Room is finished and after reading these posts it appears I don't even need a gfi outlet on this circuit anyway, not sure why I thought that it would be better to have them. Back to the outlets tripping though, im positive that they are wired correctly (wires into the 'load') (Travelers to the 'line') on the back of the gfi outlet and wire nut all the grounds together...my guess is your correct on a wire maybe touching the metal boxes or that the gfi's are junk (even though I just purchased them), don't think that it is something that is plugged in because it was doing this before I had anything plugged in.

INEEDHELPPLZ1 09-28-2011 03:01 PM

Quote:

Originally Posted by Jim Port (Post 737531)
Proper grounding or lack thereof has no part in the operation of a GFI.

It also sounds like you wired GFIs downstream of other GFIs.

Are you saying that a GFI outlet will still function properly without a ground connected>?
Yes GFI outlets are connected upstream and downstream from each other, what bearing does this have on a circuit?

INEEDHELPPLZ1 09-28-2011 03:06 PM

Quote:

Originally Posted by jerzeedivr (Post 737557)
why not install a GFI cir. breaker and use standard 20 a. recp.

I failed to mention that the circuit that I was using to create this room was already an existing 20a line (that i took everything off) with a 20a breaker back at the main box. My guess is that this line was originally intended by previous owner for a wood shop downstairs, hence the high amps. I have come to the conclusion that it would be best if I make all the outlets the standard 20a outlets and be done with thinking about GFI's!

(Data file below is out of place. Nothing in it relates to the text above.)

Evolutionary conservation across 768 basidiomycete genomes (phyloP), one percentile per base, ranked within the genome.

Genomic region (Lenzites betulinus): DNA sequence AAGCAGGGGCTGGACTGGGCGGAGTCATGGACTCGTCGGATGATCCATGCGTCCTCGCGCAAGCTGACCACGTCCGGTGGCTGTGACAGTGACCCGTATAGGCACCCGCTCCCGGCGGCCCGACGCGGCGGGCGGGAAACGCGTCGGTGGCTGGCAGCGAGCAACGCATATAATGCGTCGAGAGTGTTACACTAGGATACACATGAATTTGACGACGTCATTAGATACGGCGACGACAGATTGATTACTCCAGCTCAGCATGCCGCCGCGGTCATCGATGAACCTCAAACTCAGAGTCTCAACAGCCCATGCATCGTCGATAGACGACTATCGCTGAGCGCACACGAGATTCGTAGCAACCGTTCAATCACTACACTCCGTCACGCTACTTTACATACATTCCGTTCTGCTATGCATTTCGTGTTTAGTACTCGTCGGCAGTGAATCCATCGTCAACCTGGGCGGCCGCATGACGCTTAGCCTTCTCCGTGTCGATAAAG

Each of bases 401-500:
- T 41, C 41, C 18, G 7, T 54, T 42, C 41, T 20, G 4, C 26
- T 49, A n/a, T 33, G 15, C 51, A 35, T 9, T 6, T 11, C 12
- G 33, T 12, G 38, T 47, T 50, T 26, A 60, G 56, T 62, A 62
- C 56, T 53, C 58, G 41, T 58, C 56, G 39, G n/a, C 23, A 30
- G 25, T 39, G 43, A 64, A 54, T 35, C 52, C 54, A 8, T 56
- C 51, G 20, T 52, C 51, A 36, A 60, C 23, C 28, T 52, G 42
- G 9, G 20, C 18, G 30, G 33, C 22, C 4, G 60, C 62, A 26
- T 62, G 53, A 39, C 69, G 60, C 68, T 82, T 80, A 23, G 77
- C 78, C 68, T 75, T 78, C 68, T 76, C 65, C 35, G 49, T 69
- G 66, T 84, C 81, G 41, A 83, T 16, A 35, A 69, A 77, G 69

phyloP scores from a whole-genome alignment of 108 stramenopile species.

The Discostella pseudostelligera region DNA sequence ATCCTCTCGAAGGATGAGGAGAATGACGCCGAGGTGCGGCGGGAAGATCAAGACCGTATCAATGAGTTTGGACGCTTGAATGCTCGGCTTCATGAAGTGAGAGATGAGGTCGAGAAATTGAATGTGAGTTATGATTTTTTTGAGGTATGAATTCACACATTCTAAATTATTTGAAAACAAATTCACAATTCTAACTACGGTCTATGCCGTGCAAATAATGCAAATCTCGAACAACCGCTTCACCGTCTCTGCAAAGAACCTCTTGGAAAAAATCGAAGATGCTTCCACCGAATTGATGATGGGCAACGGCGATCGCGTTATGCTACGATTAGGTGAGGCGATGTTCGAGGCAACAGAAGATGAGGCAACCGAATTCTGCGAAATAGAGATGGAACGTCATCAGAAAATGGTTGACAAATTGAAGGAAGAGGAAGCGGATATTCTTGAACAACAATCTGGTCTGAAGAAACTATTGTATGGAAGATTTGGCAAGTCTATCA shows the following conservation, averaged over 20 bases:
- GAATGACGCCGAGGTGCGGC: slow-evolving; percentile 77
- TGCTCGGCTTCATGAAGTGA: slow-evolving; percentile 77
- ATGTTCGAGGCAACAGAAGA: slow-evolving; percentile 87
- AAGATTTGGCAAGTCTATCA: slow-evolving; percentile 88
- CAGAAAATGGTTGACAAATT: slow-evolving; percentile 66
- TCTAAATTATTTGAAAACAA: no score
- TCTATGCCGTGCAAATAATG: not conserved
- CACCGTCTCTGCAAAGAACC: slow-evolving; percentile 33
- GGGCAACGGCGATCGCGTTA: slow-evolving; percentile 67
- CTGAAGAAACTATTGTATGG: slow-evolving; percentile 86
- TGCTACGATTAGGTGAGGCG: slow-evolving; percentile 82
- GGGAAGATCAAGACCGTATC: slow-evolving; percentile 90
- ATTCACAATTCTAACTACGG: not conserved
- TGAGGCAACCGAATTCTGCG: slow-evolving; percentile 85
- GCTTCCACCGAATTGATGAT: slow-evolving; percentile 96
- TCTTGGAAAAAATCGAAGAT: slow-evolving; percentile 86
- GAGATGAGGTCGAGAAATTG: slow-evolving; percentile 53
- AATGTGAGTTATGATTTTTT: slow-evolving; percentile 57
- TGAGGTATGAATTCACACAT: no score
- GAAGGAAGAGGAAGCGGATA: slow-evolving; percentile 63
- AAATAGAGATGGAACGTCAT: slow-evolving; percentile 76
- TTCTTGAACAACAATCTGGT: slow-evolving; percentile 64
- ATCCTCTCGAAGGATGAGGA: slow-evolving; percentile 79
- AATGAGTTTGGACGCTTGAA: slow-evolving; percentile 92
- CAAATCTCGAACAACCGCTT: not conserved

Jim Port 09-28-2011 03:13 PM

Yes, GFIs will function without a ground.

The incoming power should go to the line terminals, not the load terminals.

INEEDHELPPLZ1 09-28-2011 03:14 PM

Quote:

Originally Posted by Jim Port (Post 737589)
Installing 20 amp receptacles in a house is a waste of money. Have you seen any appliances that needed the 20 amp configuration?

But doesn't the 20a line allow you to plug in more appliances/gadgets before you reach that max. that makes your circuit trip, I think that would be valuable in a home today with all the computers/tvs/gaming systems/etc...

Jim Port 09-28-2011 03:18 PM

The ability to run more thing at once is a function of the breaker size, not the slot configuration of the receptacle. Even a 15 amp device is rated for 20 amp feed-thru.

INEEDHELPPLZ1 09-28-2011 03:22 PM

"The incoming power should go to the line terminals, not the load terminals"
My typo...i do have them attached as you have stated

INEEDHELPPLZ1 09-28-2011 03:27 PM

Quote:

Originally Posted by Jim Port (Post 737654)
The ability to run more thing at once is a function of the breaker size, not the slot configuration of the receptacle. Even a 15 amp device is rated for 20 amp feed-thru.

So if I have a bunch of 15a outlets saved up, I can install them on a 20a circuit without creating a harmful situation? I always thought the outlets had to match the breaker...

mpoulton 09-28-2011 05:18 PM

Quote:

Originally Posted by INEEDHELPPLZ1 (Post 737657)
"The incoming power should go to the line terminals, not the load terminals"
My typo...i do have them attached as you have stated

You have a series of GFCI receptacles, with each one wired to the load terminals of the one before it? That's probably the issue. GFCI's will work when strung in series with each other like that, but they may nuisance trip due to minute leakage to ground through the GFCI sensor circuit in the downstream devices. How many of them do you have strung together? Rewiring them so each GFCI receptacle is fed straight from the line may fix the problem.